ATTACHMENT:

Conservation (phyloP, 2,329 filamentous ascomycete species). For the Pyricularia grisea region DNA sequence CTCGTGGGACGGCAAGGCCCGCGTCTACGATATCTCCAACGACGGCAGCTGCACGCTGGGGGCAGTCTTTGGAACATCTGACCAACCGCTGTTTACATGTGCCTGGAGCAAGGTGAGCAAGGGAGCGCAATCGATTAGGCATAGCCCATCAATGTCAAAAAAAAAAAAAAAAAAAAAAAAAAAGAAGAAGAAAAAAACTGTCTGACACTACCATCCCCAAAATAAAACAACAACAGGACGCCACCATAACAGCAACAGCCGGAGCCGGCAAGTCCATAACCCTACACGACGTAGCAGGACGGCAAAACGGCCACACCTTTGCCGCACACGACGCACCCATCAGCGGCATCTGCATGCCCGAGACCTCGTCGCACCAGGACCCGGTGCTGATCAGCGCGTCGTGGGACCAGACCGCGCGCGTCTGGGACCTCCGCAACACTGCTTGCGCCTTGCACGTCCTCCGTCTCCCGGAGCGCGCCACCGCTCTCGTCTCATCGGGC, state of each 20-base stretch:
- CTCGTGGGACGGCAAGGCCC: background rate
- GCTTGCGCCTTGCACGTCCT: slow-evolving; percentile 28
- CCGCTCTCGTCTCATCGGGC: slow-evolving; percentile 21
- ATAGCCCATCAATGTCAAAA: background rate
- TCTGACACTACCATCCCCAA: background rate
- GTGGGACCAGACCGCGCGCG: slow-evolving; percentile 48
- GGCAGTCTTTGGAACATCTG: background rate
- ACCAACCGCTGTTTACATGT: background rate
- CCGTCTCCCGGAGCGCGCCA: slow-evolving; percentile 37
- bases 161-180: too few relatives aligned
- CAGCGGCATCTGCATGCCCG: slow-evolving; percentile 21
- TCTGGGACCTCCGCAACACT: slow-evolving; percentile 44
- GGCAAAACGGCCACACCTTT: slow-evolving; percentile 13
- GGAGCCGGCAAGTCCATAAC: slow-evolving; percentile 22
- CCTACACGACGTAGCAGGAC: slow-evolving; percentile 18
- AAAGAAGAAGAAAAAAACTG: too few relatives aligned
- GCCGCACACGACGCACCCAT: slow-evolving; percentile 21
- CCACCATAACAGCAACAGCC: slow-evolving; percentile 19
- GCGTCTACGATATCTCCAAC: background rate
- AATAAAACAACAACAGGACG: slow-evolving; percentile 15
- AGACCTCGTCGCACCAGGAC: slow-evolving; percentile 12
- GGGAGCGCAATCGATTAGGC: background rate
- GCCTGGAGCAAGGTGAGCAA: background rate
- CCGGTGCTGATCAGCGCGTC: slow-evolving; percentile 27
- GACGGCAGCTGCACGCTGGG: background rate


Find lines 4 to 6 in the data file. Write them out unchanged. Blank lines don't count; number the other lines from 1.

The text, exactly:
- CCGCTCTCGTCTCATCGGGC: slow-evolving; percentile 21
- ATAGCCCATCAATGTCAAAA: background rate
- TCTGACACTACCATCCCCAA: background rate